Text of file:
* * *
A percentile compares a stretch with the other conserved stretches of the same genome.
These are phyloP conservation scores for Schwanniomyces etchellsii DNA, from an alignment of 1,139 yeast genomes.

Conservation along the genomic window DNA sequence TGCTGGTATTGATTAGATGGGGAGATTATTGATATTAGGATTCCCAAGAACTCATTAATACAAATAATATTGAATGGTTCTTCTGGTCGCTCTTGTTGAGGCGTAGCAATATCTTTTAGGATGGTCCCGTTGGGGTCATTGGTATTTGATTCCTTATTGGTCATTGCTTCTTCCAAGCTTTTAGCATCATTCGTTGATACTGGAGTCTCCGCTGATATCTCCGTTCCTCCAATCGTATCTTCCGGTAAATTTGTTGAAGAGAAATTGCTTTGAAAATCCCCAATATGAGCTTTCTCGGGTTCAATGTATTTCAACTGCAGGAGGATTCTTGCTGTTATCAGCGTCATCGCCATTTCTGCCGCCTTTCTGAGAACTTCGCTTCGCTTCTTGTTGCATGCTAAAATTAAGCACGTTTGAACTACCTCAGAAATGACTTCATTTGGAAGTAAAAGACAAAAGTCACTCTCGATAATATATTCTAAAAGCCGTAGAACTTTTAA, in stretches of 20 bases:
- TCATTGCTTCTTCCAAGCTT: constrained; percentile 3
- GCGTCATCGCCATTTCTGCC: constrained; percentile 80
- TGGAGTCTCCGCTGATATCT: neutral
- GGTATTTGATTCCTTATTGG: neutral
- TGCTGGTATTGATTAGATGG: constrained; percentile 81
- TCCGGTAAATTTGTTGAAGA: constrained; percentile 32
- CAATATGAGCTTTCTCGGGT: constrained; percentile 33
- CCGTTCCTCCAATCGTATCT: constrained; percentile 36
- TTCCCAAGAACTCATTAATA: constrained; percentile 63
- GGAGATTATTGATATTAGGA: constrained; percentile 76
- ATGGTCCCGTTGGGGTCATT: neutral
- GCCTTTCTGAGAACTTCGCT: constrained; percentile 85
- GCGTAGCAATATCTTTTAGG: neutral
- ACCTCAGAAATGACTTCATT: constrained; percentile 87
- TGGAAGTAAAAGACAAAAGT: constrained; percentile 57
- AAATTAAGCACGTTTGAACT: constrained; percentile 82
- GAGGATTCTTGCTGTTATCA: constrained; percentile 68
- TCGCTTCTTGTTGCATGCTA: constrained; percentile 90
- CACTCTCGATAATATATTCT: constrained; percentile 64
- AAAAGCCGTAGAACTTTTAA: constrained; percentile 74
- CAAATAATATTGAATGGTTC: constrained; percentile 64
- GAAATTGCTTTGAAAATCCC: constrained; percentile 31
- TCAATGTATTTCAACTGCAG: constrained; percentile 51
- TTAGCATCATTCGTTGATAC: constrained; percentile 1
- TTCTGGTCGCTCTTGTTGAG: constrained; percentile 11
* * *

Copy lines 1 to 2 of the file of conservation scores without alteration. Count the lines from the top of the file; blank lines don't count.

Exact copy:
A percentile compares a stretch with the other conserved stretches of the same genome.
These are phyloP conservation scores for Schwanniomyces etchellsii DNA, from an alignment of 1,139 yeast genomes.